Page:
The British often referred to April, 1917, as “Bloody April.” During this month, the British listed 316 RFC pilots and observers as killed or missing and 224 RFC aircraft as having been destroyed. Credit for the losses was given to the inadequate training of new British pilots and to the superiority of the German fighter planes, principally the Albatros D.III, the effect of their shrewdly concentrated organization, aerial tactics, and the skill of the German pilots.
The RFC was active in northern Italy, Egypt, Palestine, Macedonia (northern Greece), Mesopotamia (Iraq), northern Persia, the Dardanelles and the Aegean Sea, and East Africa. The RFC’s efforts in most of those theaters were in support of ground troops. However, on the Austro-Italian front in northern Italy, the RFC had a strong presence. Great Britain sent seasoned fighter units to northern Italy because the Austro-Hungarian Air Service was very experienced and supported by German fighter and bomber forces. By May, 1918, the British squadrons had shot down eighty-three enemy aircraft on the Austro-Italian front.
In Egypt and Palestine, the RFC aided the breakout of the British Expeditionary Force from the Suez Canal area of Egypt into Palestine. In Macedonia, the RFC primarily was engaged in patrolling over the Bulgarian positions using kite balloons. In the Dardanelles and the Aegean Sea area, the RFC primarily scouted and bombed Turkish positions. The British rarely encountered significant aerial opposition in those diverse areas, with the notable exception of Macedonia.
In the areas of Macedonia, in northern Greece, and Bulgaria, a German ace, Rudolf von Eschwege, had twenty victories, three of which were against kite balloons. Von Eschwege’s Bulgarian allies called him “The Eagle of the Aegean.” In October and November, 1917, von Eschwege proved to be a serious threat to the Seventeenth Balloon Section of the Royal Flying Corps (RFC) at Orljak in Macedonia. On November 21, 1917, the Allies prepared a decoy balloon with a dummy observer and 500 pounds of explosives. When von Eschwege made his expected attack, the explosive was electronically detonated from the ground. The destructive radius of the blast was sufficient to cripple von Eschwege’s aircraft, and the plane crashed, killing its pilot.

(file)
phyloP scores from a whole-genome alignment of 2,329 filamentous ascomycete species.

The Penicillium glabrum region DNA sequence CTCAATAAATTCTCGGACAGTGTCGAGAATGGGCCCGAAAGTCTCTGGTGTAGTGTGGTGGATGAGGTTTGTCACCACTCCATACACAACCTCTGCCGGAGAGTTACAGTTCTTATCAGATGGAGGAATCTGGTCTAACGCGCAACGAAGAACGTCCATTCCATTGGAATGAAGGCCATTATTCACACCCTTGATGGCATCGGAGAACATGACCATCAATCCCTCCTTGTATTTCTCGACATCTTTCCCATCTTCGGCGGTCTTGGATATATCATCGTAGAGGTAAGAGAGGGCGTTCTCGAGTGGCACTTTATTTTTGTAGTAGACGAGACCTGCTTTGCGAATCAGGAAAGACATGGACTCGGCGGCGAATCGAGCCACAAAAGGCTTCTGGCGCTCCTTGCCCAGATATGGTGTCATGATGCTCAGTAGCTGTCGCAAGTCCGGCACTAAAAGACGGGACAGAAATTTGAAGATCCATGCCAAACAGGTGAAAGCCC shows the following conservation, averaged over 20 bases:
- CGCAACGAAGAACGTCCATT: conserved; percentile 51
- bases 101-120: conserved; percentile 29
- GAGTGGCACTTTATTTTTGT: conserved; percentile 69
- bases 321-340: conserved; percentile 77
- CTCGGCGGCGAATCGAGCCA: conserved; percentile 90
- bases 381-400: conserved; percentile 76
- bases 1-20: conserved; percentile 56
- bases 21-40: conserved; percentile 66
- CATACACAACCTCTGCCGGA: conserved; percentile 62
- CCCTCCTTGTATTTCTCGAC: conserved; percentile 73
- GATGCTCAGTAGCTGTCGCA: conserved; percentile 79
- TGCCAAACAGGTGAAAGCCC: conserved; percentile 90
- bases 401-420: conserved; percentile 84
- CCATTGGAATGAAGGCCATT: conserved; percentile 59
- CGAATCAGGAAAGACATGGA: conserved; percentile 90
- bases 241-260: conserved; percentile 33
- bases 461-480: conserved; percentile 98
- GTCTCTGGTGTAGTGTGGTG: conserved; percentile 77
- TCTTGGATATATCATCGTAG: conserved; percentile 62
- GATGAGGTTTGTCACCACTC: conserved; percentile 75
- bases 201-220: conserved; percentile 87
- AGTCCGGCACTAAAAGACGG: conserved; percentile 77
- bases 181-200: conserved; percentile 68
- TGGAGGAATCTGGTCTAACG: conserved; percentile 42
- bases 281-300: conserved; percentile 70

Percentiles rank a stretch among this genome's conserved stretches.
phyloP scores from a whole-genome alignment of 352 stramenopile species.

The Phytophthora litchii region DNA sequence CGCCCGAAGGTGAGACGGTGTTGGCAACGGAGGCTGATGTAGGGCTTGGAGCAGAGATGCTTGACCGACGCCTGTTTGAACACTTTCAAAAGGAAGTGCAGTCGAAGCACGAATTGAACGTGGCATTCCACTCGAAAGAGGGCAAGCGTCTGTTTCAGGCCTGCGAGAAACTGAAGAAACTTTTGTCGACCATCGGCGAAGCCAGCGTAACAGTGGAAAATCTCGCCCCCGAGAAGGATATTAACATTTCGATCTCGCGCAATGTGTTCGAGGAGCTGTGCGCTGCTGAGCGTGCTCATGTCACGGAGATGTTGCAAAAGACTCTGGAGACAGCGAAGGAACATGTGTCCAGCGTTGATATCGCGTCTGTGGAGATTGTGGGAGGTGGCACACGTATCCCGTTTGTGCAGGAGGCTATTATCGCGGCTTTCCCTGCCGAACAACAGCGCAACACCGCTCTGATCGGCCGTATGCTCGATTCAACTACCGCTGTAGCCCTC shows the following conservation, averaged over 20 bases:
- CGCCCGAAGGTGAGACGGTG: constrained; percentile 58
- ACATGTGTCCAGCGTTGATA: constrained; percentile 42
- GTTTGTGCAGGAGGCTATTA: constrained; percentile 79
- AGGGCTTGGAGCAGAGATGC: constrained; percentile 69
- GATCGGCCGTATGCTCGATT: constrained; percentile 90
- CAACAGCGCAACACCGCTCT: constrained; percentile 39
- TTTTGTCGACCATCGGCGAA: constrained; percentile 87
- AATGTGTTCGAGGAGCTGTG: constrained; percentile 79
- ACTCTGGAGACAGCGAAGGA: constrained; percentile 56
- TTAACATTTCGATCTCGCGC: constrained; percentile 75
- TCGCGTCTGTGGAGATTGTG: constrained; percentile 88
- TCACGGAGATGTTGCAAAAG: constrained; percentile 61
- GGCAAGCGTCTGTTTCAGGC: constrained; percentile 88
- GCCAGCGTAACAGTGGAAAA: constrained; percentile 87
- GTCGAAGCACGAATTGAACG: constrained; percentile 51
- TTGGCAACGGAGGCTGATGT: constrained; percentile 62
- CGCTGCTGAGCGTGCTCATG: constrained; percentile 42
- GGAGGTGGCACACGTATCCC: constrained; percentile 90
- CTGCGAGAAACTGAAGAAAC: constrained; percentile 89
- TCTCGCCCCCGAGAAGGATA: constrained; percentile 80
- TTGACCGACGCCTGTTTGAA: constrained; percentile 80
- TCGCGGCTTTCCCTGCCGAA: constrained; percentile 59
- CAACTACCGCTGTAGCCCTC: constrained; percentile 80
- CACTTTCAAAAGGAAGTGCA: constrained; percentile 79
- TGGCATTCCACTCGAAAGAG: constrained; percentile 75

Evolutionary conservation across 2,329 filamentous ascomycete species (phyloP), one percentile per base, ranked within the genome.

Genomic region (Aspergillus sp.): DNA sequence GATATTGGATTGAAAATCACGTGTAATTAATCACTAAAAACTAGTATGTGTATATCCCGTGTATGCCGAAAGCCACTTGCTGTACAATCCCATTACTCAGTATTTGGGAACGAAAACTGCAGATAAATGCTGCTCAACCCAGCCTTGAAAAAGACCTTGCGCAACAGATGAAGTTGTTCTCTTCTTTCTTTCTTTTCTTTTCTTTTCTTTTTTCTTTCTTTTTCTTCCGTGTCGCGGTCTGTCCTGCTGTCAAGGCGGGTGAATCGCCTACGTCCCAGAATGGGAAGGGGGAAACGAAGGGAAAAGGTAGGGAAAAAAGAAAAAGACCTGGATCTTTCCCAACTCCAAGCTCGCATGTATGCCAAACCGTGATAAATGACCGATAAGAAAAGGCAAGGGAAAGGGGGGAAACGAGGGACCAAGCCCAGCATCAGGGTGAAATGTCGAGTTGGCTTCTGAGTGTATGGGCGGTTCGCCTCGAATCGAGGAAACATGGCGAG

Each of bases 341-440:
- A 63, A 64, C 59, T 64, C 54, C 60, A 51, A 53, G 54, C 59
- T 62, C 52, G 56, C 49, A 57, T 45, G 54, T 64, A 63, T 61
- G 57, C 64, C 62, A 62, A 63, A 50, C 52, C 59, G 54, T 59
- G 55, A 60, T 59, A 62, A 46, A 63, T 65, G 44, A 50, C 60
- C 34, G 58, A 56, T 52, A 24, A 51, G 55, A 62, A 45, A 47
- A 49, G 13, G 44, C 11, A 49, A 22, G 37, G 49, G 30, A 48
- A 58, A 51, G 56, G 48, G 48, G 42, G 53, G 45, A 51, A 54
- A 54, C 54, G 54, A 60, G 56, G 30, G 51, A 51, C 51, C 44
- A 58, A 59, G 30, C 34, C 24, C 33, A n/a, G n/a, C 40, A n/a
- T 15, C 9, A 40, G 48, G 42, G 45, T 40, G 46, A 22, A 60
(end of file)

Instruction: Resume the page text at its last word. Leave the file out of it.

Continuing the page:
Cowin, Hugh W. German and Austrian Aviation of World War I. New York: Osprey, 2000. A pictorial chronicle of the airmen and aircraft that forged German and Austrian air power. Franks, Norman. Who Downed the Aces in WWI? New York: Seven Hills, 1996. An elaborate piece of detective work that answers questions about the demise of more than three hundred great ace pilots from World War I. Layman, R. D. Naval Aviation in the First World War: Its Impact and Influence. Annapolis, Md.: Naval Institute Press, 1996. An overview of all aspects of naval aviation in World War I, focusing on aviation’s influence on naval operations and strategy and revealing little-known aspects of the naval war in the air. Liddle, Peter H. The Airman’s War, 1914-1918. New York: Sterling, 1987. A comprehensive illustrated history of personal experiences in World War I aviation using letters, diaries, log books, related papers, photographs, and recollections. Revel, Alex, and Bob Pearson. Victoria Cross WW I. Boulder, Colo.: Paladin Press, 1999. The story of the nineteen fighter pilots who received Great Britain’s highest honor, the Victoria Cross, in World War I.
Manfred von Richthofen
Royal Air Force
World War I: Offensives on the Western Front, 1918
At the beginning ofWorldWar I, “bomber” planes had no special equipment to hold and release bombs; the pilots had to toss them out by hand over the target.